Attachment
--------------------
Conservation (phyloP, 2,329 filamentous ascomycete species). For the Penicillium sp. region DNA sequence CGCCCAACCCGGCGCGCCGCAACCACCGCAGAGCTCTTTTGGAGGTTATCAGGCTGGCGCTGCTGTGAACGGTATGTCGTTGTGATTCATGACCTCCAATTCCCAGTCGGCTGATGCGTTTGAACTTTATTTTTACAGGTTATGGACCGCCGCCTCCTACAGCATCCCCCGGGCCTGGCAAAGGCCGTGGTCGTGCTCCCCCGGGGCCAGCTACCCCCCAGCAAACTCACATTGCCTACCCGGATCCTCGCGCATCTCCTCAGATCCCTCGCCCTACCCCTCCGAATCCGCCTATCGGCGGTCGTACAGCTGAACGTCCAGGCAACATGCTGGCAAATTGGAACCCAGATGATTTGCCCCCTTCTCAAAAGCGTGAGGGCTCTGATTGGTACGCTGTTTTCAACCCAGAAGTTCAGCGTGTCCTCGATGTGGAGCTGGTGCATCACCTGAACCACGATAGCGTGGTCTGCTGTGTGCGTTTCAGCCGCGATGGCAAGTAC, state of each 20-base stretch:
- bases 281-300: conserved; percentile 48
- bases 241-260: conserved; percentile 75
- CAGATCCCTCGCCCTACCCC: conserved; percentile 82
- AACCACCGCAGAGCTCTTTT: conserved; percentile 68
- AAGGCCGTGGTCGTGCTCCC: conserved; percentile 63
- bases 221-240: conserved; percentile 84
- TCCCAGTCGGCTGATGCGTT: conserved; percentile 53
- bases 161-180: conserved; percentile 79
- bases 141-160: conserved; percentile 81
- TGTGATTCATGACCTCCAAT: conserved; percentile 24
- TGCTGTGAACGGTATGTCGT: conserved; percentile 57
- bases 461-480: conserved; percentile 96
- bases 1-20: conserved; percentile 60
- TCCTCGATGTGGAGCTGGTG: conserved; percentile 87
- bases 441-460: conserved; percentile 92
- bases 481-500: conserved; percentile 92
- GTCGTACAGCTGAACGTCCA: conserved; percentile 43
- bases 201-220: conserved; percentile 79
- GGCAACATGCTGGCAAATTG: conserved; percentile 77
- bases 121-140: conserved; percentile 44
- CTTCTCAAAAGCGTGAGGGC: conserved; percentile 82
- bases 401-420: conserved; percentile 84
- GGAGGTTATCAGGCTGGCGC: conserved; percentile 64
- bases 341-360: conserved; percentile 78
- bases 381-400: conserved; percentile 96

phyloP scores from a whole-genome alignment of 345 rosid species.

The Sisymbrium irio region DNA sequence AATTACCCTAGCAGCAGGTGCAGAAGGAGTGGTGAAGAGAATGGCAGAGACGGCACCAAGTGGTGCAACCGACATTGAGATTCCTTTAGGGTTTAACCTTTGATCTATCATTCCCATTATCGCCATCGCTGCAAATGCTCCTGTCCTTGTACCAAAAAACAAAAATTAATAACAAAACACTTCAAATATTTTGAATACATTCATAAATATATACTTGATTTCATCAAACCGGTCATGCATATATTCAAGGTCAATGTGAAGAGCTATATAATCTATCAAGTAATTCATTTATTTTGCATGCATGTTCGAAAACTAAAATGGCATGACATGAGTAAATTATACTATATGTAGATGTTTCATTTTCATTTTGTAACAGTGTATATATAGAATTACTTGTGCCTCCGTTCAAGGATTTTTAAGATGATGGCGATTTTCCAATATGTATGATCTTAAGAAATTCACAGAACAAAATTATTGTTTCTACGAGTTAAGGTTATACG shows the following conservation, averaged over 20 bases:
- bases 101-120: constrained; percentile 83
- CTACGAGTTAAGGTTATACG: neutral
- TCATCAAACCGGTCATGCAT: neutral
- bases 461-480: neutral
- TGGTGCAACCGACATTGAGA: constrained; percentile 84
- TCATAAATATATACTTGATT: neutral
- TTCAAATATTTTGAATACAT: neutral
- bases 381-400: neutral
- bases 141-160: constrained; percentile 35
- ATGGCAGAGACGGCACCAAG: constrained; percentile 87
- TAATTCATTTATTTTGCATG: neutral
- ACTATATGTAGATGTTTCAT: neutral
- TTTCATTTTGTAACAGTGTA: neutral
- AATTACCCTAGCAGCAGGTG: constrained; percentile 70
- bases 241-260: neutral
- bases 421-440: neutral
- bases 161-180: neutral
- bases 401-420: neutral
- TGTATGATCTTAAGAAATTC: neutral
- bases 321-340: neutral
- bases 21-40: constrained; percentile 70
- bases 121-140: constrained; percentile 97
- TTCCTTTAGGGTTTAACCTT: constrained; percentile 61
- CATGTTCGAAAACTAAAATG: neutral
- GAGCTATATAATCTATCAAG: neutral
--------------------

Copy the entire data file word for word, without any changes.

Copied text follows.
Conservation (phyloP, 2,329 filamentous ascomycete species). For the Penicillium sp. region DNA sequence CGCCCAACCCGGCGCGCCGCAACCACCGCAGAGCTCTTTTGGAGGTTATCAGGCTGGCGCTGCTGTGAACGGTATGTCGTTGTGATTCATGACCTCCAATTCCCAGTCGGCTGATGCGTTTGAACTTTATTTTTACAGGTTATGGACCGCCGCCTCCTACAGCATCCCCCGGGCCTGGCAAAGGCCGTGGTCGTGCTCCCCCGGGGCCAGCTACCCCCCAGCAAACTCACATTGCCTACCCGGATCCTCGCGCATCTCCTCAGATCCCTCGCCCTACCCCTCCGAATCCGCCTATCGGCGGTCGTACAGCTGAACGTCCAGGCAACATGCTGGCAAATTGGAACCCAGATGATTTGCCCCCTTCTCAAAAGCGTGAGGGCTCTGATTGGTACGCTGTTTTCAACCCAGAAGTTCAGCGTGTCCTCGATGTGGAGCTGGTGCATCACCTGAACCACGATAGCGTGGTCTGCTGTGTGCGTTTCAGCCGCGATGGCAAGTAC, state of each 20-base stretch:
- bases 281-300: conserved; percentile 48
- bases 241-260: conserved; percentile 75
- CAGATCCCTCGCCCTACCCC: conserved; percentile 82
- AACCACCGCAGAGCTCTTTT: conserved; percentile 68
- AAGGCCGTGGTCGTGCTCCC: conserved; percentile 63
- bases 221-240: conserved; percentile 84
- TCCCAGTCGGCTGATGCGTT: conserved; percentile 53
- bases 161-180: conserved; percentile 79
- bases 141-160: conserved; percentile 81
- TGTGATTCATGACCTCCAAT: conserved; percentile 24
- TGCTGTGAACGGTATGTCGT: conserved; percentile 57
- bases 461-480: conserved; percentile 96
- bases 1-20: conserved; percentile 60
- TCCTCGATGTGGAGCTGGTG: conserved; percentile 87
- bases 441-460: conserved; percentile 92
- bases 481-500: conserved; percentile 92
- GTCGTACAGCTGAACGTCCA: conserved; percentile 43
- bases 201-220: conserved; percentile 79
- GGCAACATGCTGGCAAATTG: conserved; percentile 77
- bases 121-140: conserved; percentile 44
- CTTCTCAAAAGCGTGAGGGC: conserved; percentile 82
- bases 401-420: conserved; percentile 84
- GGAGGTTATCAGGCTGGCGC: conserved; percentile 64
- bases 341-360: conserved; percentile 78
- bases 381-400: conserved; percentile 96

phyloP scores from a whole-genome alignment of 345 rosid species.

The Sisymbrium irio region DNA sequence AATTACCCTAGCAGCAGGTGCAGAAGGAGTGGTGAAGAGAATGGCAGAGACGGCACCAAGTGGTGCAACCGACATTGAGATTCCTTTAGGGTTTAACCTTTGATCTATCATTCCCATTATCGCCATCGCTGCAAATGCTCCTGTCCTTGTACCAAAAAACAAAAATTAATAACAAAACACTTCAAATATTTTGAATACATTCATAAATATATACTTGATTTCATCAAACCGGTCATGCATATATTCAAGGTCAATGTGAAGAGCTATATAATCTATCAAGTAATTCATTTATTTTGCATGCATGTTCGAAAACTAAAATGGCATGACATGAGTAAATTATACTATATGTAGATGTTTCATTTTCATTTTGTAACAGTGTATATATAGAATTACTTGTGCCTCCGTTCAAGGATTTTTAAGATGATGGCGATTTTCCAATATGTATGATCTTAAGAAATTCACAGAACAAAATTATTGTTTCTACGAGTTAAGGTTATACG shows the following conservation, averaged over 20 bases:
- bases 101-120: constrained; percentile 83
- CTACGAGTTAAGGTTATACG: neutral
- TCATCAAACCGGTCATGCAT: neutral
- bases 461-480: neutral
- TGGTGCAACCGACATTGAGA: constrained; percentile 84
- TCATAAATATATACTTGATT: neutral
- TTCAAATATTTTGAATACAT: neutral
- bases 381-400: neutral
- bases 141-160: constrained; percentile 35
- ATGGCAGAGACGGCACCAAG: constrained; percentile 87
- TAATTCATTTATTTTGCATG: neutral
- ACTATATGTAGATGTTTCAT: neutral
- TTTCATTTTGTAACAGTGTA: neutral
- AATTACCCTAGCAGCAGGTG: constrained; percentile 70
- bases 241-260: neutral
- bases 421-440: neutral
- bases 161-180: neutral
- bases 401-420: neutral
- TGTATGATCTTAAGAAATTC: neutral
- bases 321-340: neutral
- bases 21-40: constrained; percentile 70
- bases 121-140: constrained; percentile 97
- TTCCTTTAGGGTTTAACCTT: constrained; percentile 61
- CATGTTCGAAAACTAAAATG: neutral
- GAGCTATATAATCTATCAAG: neutral